CK:  Yea, there are differences—like the idea that every square is also a rectangle, but not every rectangle is a square. Every zine is an artist book, but not every artist book is a zine. I would call Terra Nullius a zine or a book, but I wouldn’t call Reading List a zine, even though they’re both made with the traditional zine tool of the Xerox.

For me, while engaged with a 30-day deadline, the differences can be cut by time, materials, and intent. What materials do I have available/what materials do I need? Do I have time to make an edition of books by hand? Would this benefit from being an edition of 1? Do I want more copies of this book to exist in the world? How can I afford to print this? What printing process do I want to use? How am I constructing the images/pages?

All these questions need to be asked.

Personally, *my* zines over the past 2 years have felt more like sketches. An idea will form around a process or a specific visual and then I’ll try to spin that yarn for twenty-some pages and see where it takes me. The zines will come together quicker than the books.The “Artist Books” over the same timeline have had more specific rules for each piece or were pushed in that direction because of the materials and processes I wanted to use.   

DK: Can you talk about your transition from the page to the curation of the gallery exhibition Do Anything or the traveling Pulp Atlas project? Was this a natural progression, did you feel it enhanced the communal feeling you got from collaborative book making? 

This felt like a really natural progression. My collaborative zine projects like Destructica or Gravity and Trajectory (GR//TR with Louis M. Schmidt) were both ways to approach the book form as a way to show, collect, and distribute work. With GR//TR we kept saying that our gallery walls were the book's pages. So through both of these I had always been thinking of ways people look at and consume art works, and how that can be affected by environment and pacing and such. I am moving from looking at The Space of the Book to looking at The Book in Space.

Do Anything artist talk with Ed Luce and Ed Piskor at Space 4 Art.
Do Anything artist talk with Ed Luce and Ed Piskor at Space 4 Art

And both of these definitely came out of that collaborative drive.  Especially Pulp Atlas, which was setting up a system where the 12 participating artists all were tasked to hold an iteration of the show in their home city. Do Anything and Pulp Atlas each had major components that were not just the openings—discussions and talks were held around the work to constantly re-activate the space and bring viewers in multiple times.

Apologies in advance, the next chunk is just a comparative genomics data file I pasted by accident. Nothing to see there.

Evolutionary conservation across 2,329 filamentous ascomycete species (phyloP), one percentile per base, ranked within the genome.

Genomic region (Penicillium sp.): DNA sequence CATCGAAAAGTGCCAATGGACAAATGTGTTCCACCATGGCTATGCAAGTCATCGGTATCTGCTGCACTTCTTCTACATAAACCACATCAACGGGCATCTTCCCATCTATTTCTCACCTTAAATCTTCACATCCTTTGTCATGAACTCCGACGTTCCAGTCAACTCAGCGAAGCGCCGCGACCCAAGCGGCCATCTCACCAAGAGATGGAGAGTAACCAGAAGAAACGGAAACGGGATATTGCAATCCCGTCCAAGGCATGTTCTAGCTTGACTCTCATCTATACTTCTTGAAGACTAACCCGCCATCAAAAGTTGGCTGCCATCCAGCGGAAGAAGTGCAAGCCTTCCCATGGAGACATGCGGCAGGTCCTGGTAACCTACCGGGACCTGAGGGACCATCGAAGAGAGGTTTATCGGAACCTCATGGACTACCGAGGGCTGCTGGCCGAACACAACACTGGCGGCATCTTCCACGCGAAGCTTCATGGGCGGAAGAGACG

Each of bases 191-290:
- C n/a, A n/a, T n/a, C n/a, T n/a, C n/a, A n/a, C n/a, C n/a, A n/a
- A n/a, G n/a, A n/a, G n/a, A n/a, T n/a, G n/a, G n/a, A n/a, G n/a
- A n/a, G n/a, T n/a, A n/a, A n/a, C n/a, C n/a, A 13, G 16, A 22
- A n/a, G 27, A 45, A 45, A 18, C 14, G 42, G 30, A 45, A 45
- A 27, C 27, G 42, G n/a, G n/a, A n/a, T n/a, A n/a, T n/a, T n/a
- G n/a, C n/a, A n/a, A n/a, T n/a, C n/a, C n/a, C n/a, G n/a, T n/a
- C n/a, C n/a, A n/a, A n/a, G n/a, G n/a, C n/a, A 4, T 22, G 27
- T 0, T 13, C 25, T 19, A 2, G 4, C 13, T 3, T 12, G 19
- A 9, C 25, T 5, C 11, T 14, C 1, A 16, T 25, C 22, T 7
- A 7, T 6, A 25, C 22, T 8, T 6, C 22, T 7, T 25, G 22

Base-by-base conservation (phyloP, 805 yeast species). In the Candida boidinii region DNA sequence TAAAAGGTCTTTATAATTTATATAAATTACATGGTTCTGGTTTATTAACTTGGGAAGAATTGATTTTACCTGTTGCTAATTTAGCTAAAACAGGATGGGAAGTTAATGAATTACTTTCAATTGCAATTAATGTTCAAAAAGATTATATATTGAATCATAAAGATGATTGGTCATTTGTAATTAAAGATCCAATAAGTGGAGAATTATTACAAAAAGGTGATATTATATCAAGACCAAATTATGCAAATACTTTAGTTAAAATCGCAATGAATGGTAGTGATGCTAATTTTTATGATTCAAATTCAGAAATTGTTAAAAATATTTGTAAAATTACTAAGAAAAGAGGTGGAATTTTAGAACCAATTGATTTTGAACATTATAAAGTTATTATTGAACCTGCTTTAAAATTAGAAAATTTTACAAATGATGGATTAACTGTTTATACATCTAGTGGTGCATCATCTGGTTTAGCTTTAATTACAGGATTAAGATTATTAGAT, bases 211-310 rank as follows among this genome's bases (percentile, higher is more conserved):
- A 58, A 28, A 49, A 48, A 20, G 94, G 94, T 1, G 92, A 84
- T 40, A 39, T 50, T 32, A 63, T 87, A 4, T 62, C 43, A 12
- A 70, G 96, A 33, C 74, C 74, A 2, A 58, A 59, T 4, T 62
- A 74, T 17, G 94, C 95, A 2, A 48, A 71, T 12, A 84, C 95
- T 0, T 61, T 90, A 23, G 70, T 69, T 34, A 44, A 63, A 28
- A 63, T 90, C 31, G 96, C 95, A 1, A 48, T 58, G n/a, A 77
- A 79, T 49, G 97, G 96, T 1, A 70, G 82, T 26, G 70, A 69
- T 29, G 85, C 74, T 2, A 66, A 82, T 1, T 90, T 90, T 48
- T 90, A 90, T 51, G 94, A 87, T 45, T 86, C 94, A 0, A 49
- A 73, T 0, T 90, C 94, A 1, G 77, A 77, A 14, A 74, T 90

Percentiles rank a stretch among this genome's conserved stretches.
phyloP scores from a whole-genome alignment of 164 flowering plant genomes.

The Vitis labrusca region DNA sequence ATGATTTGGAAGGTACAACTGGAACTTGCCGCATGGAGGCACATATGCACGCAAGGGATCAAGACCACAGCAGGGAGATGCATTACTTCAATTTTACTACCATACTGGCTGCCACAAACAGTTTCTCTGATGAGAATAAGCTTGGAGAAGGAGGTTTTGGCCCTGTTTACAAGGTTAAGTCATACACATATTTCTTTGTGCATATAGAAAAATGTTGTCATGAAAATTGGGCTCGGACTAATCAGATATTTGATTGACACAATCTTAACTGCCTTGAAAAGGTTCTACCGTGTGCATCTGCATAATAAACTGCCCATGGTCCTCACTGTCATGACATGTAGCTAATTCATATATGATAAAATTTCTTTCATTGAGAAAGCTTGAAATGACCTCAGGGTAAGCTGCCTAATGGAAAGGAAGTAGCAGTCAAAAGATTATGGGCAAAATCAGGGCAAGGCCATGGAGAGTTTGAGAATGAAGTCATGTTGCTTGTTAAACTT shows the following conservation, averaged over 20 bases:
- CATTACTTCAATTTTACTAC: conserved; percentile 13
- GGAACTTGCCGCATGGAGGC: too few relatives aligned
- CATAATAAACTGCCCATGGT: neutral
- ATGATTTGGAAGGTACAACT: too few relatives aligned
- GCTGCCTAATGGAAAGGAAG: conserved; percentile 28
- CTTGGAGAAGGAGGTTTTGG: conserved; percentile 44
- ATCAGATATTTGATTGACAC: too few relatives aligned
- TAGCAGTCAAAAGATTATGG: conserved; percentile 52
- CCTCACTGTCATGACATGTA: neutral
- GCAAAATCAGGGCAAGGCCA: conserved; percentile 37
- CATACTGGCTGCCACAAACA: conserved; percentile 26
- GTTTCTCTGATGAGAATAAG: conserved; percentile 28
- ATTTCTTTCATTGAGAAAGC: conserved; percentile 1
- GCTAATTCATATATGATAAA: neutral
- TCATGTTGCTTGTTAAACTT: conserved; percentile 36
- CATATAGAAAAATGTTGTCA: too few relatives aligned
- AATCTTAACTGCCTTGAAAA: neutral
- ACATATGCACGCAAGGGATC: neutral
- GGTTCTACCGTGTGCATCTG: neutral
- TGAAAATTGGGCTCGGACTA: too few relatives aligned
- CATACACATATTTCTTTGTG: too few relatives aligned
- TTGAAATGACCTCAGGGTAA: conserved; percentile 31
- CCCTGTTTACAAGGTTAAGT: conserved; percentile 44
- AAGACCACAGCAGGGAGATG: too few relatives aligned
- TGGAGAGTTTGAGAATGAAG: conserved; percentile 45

Do Anything  had the challenge of looking more at the book and zine form in the space of a gallery. The show featured artists and publishers who were all approaching the form in new or interesting ways. I wanted this to present a varied landscape off the small press and DIY world. Presenting everything in one space allows for a contemporary narrative to be built by the viewer and also rooted in a history of zines, presented in the form of the accompanying zine collections of a few of the participating artists—displayed in vitrines throughout the gallery space.

Pulp Atlas was a way to look at books in alternative spaces or non-gallery spaces. I keep saying that the book is a very very different animal to the gallery. The book is immediately more approachable and it brings with it a simultaneous private and public viewing. You can look at a book in a library or in a subway, and no one else is looking at that page with you, even though you could be surrounded by people. Anyone can pick up an artist book or zine and know how to interact with it—which isn't necessarily true for art works in the gallery cube. This show also traveled. Each of the 12 participating artists had to organize a show or discussion around the work in their home towns. Again, non-gallery spaces only. Trying to look at the different ways that books can interact with the world and not just the Art World.

Second Pulp Atlas exhibition is installed in the Library at Hospitalfield House in Scotland
Second Pulp Atlas exhibition is installed in the Library at Hospitalfield House in Scotland

DK: From actual paper to the fiber-optic airwaves of Paper Cuts. Tell our readers about that.

CK: Paper Cuts is a program I host on Clocktower Radio that explores the contemporary world of zines and DIY publishing. On each episode, we feature artists and writers who have been sharing their work on paper and in small editions. This started in March of 2015 while I was a resident at Pioneer Works, the arts organization that houses Clocktower. Similar to how Encyclopedia Destructica allowed me to explore Pittsburgh, Paper Cuts has really allowed me to talk with so many wonderful artists here in New York.  

Paper Cuts, NY Art Book Fair 2015 Episode
Paper Cuts, NY Art Book Fair 2015 Episode

We’re currently 17 episodes deep with more in the queue. We’ve started up a reading series with each event taking place at a different New York independent bookstore, and we’ve entered the expanding world of newsletters where subscribers can receive some exclusive interviews and news from the expanding Paper Cuts family.


DK: What are you bringing to the LA Art Book Fair?

CK: I’ll be bringing a few zines from 2015 including IF YOU CAN SEE ME // I CAN SEE YOU, which is mostly drawings of me in my underpants dancing to Bowie; Terra Nullius, a collections of photos from my hometown of New Castle, PA; Over a Crumbled Universe, featuring drawings of broken ancient Greek sculptures; and some prints from my 2014 zine about LA, THIS IS THE INFERNO. I’m toying around with another zine right now, and if it comes together I’ll be bringing that along, too. You will have to stop by my table to find out!

I will also be bringing some recording equipment to talk with people in LA for Paper Cuts. I am very excited to be collecting conversations with old friends and admired peers.